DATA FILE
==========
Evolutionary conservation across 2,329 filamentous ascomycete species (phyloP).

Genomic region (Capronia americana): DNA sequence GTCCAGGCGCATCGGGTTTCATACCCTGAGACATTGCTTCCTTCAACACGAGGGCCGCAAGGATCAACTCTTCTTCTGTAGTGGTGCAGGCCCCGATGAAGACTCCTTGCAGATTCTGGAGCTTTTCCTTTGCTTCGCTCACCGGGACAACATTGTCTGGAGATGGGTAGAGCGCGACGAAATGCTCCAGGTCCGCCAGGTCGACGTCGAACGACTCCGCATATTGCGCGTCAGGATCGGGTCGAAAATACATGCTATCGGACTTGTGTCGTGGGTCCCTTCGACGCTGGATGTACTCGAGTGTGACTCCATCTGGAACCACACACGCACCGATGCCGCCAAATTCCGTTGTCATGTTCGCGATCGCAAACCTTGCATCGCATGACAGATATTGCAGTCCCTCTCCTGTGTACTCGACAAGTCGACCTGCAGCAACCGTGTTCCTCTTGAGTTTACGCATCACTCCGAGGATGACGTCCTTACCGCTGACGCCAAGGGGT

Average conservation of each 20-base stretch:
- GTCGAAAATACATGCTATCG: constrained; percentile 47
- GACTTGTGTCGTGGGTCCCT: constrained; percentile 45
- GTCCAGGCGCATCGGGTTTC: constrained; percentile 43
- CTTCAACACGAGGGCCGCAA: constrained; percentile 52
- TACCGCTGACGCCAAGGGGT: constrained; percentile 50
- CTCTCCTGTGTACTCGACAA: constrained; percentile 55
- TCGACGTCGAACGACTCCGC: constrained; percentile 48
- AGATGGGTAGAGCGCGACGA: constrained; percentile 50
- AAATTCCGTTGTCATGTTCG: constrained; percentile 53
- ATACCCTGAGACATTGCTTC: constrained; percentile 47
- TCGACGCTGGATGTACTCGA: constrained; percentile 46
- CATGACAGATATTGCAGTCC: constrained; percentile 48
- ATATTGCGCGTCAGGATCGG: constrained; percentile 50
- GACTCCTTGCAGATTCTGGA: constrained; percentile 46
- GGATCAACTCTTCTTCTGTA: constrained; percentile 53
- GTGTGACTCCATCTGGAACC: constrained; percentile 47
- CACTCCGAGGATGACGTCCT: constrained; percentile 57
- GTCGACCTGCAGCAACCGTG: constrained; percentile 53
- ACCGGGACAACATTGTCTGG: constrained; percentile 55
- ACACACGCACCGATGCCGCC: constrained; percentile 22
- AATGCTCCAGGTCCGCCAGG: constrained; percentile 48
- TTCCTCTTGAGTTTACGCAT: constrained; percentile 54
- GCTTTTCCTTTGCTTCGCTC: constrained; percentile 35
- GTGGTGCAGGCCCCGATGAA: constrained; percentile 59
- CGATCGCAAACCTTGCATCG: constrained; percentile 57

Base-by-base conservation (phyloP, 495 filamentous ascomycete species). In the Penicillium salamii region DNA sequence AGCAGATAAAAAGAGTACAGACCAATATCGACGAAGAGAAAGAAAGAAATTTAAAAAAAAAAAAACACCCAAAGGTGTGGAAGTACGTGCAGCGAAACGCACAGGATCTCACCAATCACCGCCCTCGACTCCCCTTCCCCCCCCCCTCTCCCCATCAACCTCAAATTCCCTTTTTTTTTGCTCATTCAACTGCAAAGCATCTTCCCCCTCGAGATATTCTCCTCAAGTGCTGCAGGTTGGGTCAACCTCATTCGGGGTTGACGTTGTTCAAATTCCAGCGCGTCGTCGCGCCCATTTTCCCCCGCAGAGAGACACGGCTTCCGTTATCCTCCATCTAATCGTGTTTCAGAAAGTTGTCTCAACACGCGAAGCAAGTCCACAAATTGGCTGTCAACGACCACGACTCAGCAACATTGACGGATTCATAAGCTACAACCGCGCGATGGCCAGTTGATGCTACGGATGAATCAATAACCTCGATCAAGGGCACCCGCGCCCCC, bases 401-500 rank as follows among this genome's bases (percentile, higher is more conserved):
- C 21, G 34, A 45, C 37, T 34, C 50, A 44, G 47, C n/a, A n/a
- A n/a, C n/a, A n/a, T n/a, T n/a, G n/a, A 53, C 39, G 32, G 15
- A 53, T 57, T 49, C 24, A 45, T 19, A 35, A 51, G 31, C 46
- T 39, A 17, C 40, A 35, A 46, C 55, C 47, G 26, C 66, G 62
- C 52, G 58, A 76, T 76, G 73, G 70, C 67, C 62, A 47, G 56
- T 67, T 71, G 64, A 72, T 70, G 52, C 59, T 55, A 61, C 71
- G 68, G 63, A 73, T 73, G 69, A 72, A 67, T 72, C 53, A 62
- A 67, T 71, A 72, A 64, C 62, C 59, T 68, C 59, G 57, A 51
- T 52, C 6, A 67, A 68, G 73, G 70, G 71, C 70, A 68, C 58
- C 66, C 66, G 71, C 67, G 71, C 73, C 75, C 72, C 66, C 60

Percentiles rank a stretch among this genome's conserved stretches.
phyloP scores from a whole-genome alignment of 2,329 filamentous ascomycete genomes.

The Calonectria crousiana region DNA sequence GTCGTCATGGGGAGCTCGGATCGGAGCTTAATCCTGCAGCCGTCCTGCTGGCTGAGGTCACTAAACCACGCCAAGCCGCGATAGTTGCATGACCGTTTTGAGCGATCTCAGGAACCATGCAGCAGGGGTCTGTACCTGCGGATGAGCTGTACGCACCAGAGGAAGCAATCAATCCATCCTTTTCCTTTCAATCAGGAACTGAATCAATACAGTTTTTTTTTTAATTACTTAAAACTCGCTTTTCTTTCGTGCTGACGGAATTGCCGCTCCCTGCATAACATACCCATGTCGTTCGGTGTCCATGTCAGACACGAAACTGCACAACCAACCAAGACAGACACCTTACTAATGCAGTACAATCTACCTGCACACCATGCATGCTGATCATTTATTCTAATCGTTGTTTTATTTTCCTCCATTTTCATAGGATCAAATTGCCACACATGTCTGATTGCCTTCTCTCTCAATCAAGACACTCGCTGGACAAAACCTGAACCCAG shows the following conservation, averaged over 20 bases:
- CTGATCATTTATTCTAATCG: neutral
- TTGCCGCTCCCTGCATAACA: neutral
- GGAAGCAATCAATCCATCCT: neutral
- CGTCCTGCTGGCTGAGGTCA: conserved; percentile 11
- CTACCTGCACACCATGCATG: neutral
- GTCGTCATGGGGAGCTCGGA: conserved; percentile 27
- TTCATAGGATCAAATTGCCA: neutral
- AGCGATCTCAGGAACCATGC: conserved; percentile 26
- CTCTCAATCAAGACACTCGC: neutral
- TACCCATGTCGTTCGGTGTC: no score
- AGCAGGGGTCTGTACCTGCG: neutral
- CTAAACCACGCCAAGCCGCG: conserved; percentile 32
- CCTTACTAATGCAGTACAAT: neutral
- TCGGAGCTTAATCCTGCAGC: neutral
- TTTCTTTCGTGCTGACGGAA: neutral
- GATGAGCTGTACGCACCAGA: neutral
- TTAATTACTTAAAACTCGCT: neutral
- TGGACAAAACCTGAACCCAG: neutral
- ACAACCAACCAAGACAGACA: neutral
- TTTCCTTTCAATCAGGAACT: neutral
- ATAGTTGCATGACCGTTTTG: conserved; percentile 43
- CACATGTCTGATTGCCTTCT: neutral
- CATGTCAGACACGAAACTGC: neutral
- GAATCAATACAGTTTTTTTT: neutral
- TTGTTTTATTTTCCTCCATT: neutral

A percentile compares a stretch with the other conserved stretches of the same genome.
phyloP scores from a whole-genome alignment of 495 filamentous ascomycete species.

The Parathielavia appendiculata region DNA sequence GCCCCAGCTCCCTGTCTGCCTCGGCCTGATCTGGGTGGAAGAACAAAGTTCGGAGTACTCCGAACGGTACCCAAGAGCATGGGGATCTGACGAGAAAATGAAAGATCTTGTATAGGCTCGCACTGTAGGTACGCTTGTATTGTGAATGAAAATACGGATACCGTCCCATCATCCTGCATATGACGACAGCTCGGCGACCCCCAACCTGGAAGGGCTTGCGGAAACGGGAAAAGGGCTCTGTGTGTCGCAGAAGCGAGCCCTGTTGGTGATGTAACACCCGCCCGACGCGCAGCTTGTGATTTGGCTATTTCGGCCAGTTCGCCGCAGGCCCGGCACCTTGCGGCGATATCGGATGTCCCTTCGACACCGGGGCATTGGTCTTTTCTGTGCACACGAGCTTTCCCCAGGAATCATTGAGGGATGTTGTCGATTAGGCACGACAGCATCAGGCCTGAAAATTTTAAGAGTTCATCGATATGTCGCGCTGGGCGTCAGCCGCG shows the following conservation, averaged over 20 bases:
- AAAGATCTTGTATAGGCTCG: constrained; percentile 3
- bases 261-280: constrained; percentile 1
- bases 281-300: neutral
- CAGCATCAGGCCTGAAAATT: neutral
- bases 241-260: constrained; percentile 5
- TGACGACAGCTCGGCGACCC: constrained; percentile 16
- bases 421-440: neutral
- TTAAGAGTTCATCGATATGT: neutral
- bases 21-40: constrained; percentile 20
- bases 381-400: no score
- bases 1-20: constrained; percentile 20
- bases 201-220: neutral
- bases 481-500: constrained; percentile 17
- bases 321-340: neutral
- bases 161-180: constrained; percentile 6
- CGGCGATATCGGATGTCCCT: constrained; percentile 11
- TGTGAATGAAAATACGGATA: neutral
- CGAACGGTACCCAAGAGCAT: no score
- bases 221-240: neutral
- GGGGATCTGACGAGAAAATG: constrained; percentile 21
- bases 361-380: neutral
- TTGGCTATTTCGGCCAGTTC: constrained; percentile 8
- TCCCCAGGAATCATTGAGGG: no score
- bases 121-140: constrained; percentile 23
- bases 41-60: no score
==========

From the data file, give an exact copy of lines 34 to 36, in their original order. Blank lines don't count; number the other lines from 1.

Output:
- C 52, G 58, A 76, T 76, G 73, G 70, C 67, C 62, A 47, G 56
- T 67, T 71, G 64, A 72, T 70, G 52, C 59, T 55, A 61, C 71
- G 68, G 63, A 73, T 73, G 69, A 72, A 67, T 72, C 53, A 62